• Some part of these current assets, are usually financed through short-term sources, i.e., current liabilities. The rest is financed through long-term sources and is called Net Working Capital.
Net Working Capital (NWC) = Current Assets (CA) – Current Liabilities (CL)
• Thus, net working capital may be defined as the excess of current assets over current liabilities.
• Working Capital Management is a process of managing short-term assets and liabilities. It makes sure that a firm has sufficient liquidity to run its operations smoothly.
Components of Working Capital:
It includes both current assets & current liabilities:
• Current Assets are short-term assets either in form of cash or a cash equivalent which can be converted to cash within 12 months.
• Typical current assets include:
- Cash and Cash equivalents
- Short-term investments (marketable securities)
- Accounts receivable
- Stock inventory
• Current Liabilities include payment obligations, which are due for payment within 1 year.
• Current Liabilities include:
- Bills Payable
- Bank Overdraft
- Unpaid Expenses
- Dividend Payable
- Income Tax Payable
- Short-term Credit
Working Capital Cycle
• Most of the amount invested in current assets is continuously recovered through realisations of debtors and cash sale of goods, and is reinvested in current assets.
• It keeps on revolving from cash to current assets and back again to cash. For this reason, it is also known as circulating capital.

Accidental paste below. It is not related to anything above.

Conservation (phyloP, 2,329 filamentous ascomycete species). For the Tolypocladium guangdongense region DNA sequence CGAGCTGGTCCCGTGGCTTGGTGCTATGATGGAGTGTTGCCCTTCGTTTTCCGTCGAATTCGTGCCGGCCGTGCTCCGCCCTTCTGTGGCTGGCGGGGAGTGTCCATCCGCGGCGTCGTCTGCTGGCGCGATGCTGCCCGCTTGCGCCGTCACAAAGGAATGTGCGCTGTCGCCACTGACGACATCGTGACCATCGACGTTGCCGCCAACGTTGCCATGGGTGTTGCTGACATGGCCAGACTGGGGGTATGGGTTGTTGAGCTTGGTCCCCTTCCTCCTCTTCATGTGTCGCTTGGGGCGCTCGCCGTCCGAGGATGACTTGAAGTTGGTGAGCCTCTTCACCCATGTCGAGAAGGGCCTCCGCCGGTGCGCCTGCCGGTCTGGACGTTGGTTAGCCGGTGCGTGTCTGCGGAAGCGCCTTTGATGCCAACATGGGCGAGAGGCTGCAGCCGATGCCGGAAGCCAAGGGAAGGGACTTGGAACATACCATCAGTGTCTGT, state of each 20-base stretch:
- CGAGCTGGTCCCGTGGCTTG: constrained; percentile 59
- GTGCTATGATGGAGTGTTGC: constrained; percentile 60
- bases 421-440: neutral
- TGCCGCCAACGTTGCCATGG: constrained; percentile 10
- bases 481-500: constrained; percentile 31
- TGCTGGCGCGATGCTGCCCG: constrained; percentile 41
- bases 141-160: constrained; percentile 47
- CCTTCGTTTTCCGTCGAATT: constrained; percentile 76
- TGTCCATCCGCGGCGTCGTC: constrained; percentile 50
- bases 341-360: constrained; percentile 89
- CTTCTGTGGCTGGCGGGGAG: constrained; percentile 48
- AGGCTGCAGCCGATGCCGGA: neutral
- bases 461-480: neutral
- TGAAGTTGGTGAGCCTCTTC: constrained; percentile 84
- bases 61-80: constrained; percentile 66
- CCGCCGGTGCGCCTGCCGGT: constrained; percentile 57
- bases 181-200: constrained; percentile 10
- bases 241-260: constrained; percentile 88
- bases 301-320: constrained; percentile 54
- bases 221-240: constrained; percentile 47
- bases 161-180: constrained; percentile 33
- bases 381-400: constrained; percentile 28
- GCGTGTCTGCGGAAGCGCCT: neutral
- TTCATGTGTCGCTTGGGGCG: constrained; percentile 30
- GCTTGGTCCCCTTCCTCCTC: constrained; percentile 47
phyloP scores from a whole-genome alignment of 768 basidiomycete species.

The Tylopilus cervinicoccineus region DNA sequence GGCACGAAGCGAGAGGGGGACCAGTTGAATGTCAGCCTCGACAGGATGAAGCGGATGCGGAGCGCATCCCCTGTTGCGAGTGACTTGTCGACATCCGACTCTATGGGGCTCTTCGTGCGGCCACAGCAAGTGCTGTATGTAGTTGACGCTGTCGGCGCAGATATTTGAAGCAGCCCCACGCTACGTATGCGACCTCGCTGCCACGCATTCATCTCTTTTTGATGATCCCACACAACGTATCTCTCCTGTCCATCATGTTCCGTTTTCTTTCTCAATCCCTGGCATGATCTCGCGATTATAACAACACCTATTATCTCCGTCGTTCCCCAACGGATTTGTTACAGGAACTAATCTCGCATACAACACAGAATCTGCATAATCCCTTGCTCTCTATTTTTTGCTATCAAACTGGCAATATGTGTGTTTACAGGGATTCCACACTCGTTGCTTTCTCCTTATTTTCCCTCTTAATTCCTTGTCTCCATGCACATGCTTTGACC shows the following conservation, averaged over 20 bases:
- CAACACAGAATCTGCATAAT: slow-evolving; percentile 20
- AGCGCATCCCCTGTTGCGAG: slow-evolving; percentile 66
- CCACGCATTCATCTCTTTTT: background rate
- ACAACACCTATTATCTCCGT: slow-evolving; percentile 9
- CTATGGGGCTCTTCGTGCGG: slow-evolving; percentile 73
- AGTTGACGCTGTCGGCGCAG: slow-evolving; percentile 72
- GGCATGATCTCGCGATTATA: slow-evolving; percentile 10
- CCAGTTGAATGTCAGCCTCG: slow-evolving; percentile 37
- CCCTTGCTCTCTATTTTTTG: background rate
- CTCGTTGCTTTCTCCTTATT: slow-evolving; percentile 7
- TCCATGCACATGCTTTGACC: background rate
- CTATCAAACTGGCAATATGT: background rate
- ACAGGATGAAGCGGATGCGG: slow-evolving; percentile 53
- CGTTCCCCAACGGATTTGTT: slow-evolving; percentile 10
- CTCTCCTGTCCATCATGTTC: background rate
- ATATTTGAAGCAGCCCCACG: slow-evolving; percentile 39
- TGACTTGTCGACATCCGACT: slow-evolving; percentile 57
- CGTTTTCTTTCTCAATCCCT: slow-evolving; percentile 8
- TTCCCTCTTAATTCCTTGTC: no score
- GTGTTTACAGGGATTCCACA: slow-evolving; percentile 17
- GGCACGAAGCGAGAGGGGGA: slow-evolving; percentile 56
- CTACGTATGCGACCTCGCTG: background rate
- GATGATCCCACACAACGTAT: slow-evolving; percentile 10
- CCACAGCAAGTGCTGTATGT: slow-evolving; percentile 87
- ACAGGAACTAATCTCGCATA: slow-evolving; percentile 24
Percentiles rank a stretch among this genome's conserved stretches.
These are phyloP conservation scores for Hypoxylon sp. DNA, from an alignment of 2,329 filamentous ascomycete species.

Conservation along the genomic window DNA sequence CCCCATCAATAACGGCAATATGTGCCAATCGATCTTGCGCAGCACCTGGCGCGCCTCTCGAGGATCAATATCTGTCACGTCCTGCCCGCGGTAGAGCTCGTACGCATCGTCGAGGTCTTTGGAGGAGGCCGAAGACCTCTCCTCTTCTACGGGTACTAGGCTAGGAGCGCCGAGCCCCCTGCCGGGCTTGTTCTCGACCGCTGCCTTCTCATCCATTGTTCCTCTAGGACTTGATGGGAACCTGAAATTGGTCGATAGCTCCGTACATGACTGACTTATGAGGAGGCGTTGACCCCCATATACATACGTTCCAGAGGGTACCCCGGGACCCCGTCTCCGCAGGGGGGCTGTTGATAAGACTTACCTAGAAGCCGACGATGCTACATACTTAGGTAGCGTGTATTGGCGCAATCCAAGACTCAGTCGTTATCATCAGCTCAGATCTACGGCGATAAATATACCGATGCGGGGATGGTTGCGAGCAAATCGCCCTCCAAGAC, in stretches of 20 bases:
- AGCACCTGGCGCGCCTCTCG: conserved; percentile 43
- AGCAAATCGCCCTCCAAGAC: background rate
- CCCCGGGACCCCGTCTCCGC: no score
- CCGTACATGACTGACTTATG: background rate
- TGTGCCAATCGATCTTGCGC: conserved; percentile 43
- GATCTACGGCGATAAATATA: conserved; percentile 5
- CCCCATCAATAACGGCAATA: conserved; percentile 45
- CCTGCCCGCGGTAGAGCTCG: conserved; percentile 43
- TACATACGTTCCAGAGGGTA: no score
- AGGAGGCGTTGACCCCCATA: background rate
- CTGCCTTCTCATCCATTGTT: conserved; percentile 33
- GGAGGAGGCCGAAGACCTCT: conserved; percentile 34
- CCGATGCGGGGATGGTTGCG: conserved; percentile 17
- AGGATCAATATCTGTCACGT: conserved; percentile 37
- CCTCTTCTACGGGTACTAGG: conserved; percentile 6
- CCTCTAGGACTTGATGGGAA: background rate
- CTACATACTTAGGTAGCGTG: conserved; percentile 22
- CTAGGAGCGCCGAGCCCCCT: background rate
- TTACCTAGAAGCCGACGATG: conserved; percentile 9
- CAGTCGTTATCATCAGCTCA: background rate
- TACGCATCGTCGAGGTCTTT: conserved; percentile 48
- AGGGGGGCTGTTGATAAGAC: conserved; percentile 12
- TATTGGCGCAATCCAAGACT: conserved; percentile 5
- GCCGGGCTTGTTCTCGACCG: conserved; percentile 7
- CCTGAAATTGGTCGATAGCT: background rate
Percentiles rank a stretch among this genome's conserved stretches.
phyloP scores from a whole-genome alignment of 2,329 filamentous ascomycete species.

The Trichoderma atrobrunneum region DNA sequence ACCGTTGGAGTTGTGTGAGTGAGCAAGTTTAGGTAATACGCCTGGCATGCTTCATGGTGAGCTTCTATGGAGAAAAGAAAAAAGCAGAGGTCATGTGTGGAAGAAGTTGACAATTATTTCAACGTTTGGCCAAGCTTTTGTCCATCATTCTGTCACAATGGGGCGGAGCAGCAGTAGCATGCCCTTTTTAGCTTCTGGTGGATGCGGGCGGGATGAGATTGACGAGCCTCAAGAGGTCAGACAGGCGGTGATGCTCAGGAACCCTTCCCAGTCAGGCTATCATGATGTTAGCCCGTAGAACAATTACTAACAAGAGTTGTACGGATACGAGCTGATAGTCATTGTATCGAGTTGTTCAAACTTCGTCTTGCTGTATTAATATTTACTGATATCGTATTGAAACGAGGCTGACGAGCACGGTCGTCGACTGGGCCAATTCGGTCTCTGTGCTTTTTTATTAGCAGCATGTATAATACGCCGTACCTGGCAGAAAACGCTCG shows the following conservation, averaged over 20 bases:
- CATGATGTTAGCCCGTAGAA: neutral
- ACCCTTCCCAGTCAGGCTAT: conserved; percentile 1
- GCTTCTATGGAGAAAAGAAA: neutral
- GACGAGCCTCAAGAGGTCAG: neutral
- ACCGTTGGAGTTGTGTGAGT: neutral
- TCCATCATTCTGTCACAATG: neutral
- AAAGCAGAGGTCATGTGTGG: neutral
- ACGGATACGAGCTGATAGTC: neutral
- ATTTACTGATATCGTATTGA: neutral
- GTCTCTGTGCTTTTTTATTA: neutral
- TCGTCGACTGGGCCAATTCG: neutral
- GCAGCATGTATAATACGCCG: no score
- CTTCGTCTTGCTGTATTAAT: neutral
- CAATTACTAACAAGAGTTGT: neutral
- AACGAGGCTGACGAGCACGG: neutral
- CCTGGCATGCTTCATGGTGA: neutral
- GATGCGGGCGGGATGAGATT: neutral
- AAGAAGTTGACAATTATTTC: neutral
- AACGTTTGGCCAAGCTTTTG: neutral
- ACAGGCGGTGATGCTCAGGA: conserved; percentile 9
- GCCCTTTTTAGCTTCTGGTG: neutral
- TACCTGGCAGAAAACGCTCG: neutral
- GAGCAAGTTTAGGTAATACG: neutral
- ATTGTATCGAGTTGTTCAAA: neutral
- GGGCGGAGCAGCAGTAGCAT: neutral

Factors Influencing Working Capital:
- Nature of Business
- Scale of Operations/ Size of Business
- Production Cycle
- Credit Policy
- Availability of Credit
- Operating Efficiency
- Availability of raw materials
- Growth Prospects
- Business Cycle
- Changes in Technology
- Seasonal factors
- Taxation Policy
- Level of Competition
Kinds of Working Capital:
Gross Working Capital
• Gross WC is the sum of all of a company’s current assets (assets that are convertible to cash within a year or less).
• It includes assets such as cash, accounts receivable, inventory, short-term investments and marketable securities.
Net Working Capital
• Gross working capital or current assets, less current liabilities equate to Net Working Capital.
Permanent Working Capital
• A part of WC is of a permanent nature because depending on the volume of business certain amount of cash, debtors and stock-in-trade shall always be maintained by every firm.
• This part is known as permanent or fixed Working Capital.
• It must always be financed through long-term sources.
Variable Working Capital
• The remaining part of the WC requirement varies from period to period on account of fluctuations in the volume of business and is called fluctuating or variable WC.
• This part is usually financed through short-term sources like bank overdraft, trade creditors, bills payable, etc.
Importance of Working Capital
Working capital is a prevalent metric for the efficiency, liquidity and overall health of a company.
• Sufficient WC enables a business concern to make prompt payments and hence helps in creating and maintaining goodwill.
• Adequate WC management helps a firm to survive through a crisis or ramp up production in case of an unexpectedly large order.
• It helps to operate the business smoothly by making payment of short-term liabilities. This allows purchase of raw materials and payment of salary, wages and overhead can be made without any delay, which in turn, improves solvency of the business by providing uninterrupted flow of production.
• Quick payment of credit purchase of raw materials ensures the regular supply of raw materials from suppliers and improves the credit rating of the firm.